Pixabay

Low dose cannabidiol (CBD) has just been approved for over-the-counter sale in pharmacies across Australia, following a decision by the Therapeutic Goods Administration. However, due to the fact there are no products approved yet for over-the-counter sales it will be some time before they will actually be available.

When they become available adults will no longer need a referral, special approval, or prescription to purchase the marijuana extract, which is used by patients to treat a number of health issues including pain and insomnia.

Matt Cantelo, CEO of Australian Natural Therapeutics Group, one of the largest growers and producers of medical cannabis in the country, believes one of the biggest barriers for patients has been accessibility to the life-saving medication.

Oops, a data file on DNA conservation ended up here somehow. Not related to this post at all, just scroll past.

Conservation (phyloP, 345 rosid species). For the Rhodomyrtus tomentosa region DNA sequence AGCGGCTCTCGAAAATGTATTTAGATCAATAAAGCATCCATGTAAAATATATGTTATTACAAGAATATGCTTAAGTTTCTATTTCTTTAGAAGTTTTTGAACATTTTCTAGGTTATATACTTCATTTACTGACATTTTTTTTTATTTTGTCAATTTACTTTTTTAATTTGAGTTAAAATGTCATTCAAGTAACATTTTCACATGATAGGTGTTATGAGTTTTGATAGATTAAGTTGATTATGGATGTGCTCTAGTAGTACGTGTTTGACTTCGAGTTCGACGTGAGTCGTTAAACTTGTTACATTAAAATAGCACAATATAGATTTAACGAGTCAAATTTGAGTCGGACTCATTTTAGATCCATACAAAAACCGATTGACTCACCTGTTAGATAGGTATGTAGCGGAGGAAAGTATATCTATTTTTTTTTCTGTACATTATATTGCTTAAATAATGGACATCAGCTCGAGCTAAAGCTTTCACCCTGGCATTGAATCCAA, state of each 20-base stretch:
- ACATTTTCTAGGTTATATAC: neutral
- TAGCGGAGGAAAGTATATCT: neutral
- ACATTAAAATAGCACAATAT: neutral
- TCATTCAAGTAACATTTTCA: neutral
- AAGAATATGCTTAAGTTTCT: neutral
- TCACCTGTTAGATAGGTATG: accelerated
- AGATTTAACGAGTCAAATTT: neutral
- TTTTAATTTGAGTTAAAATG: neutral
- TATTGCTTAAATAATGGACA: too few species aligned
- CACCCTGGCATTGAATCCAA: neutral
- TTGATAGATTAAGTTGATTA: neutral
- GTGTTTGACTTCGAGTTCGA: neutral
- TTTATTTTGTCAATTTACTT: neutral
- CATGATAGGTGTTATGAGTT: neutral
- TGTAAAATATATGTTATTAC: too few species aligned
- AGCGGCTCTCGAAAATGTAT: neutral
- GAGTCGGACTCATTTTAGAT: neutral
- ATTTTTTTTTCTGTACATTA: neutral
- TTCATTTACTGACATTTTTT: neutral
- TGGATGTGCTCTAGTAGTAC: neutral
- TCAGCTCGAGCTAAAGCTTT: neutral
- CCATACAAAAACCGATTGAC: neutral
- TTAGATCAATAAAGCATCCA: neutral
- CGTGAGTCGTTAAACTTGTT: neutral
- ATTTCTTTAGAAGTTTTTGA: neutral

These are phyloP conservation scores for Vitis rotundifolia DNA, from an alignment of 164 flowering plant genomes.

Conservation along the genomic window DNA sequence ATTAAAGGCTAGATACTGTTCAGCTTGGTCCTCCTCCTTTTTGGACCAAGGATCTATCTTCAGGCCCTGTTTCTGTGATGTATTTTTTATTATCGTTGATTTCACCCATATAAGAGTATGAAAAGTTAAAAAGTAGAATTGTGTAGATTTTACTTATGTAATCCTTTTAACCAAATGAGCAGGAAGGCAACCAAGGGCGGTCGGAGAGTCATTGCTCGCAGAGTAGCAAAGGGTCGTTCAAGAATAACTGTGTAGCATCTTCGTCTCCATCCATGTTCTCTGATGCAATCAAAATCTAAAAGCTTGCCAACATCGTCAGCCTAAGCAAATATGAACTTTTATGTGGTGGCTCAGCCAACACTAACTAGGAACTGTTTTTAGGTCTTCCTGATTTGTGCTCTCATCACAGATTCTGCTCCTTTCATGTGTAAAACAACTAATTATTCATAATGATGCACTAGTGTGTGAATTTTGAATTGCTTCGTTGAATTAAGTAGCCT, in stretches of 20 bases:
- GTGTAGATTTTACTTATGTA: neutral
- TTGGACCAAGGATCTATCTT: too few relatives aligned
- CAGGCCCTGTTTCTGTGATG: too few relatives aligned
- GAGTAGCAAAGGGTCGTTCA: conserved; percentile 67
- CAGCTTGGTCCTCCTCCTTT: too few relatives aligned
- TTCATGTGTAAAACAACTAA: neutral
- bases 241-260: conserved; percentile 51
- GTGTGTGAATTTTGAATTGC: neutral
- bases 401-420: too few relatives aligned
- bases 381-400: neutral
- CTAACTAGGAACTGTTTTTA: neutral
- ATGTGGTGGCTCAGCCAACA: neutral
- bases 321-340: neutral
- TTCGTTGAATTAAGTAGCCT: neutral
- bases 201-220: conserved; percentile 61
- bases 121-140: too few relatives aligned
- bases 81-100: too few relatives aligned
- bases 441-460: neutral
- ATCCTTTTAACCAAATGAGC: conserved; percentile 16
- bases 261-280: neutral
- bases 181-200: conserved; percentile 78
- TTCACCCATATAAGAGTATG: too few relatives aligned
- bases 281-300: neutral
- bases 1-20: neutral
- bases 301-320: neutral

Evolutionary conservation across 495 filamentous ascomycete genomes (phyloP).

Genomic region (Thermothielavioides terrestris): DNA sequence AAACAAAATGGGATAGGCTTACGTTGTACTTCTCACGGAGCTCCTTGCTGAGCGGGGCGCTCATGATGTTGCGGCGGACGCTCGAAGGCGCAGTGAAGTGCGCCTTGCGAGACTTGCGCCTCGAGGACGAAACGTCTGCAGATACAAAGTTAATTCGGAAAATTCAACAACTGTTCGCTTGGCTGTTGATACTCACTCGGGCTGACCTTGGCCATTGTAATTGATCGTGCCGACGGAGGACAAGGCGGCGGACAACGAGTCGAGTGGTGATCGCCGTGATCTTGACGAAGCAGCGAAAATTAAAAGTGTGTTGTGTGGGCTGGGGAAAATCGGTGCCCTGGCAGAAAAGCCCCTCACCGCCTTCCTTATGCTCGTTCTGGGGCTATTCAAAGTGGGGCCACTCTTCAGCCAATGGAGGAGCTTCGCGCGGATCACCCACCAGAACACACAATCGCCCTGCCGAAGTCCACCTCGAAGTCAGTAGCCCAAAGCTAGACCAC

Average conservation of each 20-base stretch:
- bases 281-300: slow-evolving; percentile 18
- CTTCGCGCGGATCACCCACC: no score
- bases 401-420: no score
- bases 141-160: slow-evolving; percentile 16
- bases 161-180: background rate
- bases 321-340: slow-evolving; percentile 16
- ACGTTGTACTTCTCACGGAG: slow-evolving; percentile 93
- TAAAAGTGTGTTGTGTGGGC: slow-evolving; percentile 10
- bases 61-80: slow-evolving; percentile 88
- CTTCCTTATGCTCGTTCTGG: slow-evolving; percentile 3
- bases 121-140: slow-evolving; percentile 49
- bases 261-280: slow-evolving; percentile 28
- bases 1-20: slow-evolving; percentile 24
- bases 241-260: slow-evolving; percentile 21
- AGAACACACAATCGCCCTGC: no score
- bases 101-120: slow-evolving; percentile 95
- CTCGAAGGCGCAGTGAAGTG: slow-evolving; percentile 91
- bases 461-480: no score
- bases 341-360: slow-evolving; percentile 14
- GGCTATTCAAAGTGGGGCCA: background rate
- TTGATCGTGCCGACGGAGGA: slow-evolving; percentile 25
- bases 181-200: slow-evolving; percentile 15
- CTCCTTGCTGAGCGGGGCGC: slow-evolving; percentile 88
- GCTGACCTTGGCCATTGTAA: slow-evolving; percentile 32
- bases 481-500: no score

He said many patients in Australia are unable to afford the ongoing costs of imported medicinal cannabis – which can be as much up to $50,000 a year – for the treatment of ailments like epilepsy induced seizures.

‘We are seeing patients forced to the black market, or even trying to grow their own, which is not legal, nor safe,’ said Mr Cantelo.

Now that situation has changed.

Pixabay

COVID-19 and other impacts

The coronavirus pandemic has  seen spikes in the number of Australians using CBD to treat conditions like anxiety, depression and chronic pain.

Another case study from Australian Natural Therapeutics Group is that of father of two Simon, who fractured his spine playing footy when he was seventeen.

For years he sought relief from the pain through a cocktail of opioids and painkillers, taking up to 15 tablets a day, but suffering terrible side effects, even worrying he’d overdose.

Simon has now found a way of managing the pain with medical cannabis and now he can work and look after his family. In 2018 he was the first person in NSW to be allowed to use medical cannabis for chronic pain.

Medical cannabis remains controversial however, with some people saying the plant should be entirely legalised and taken out of the hands of big business, and others arguing that the risks of cannabis outweigh the benefits.

Pixabay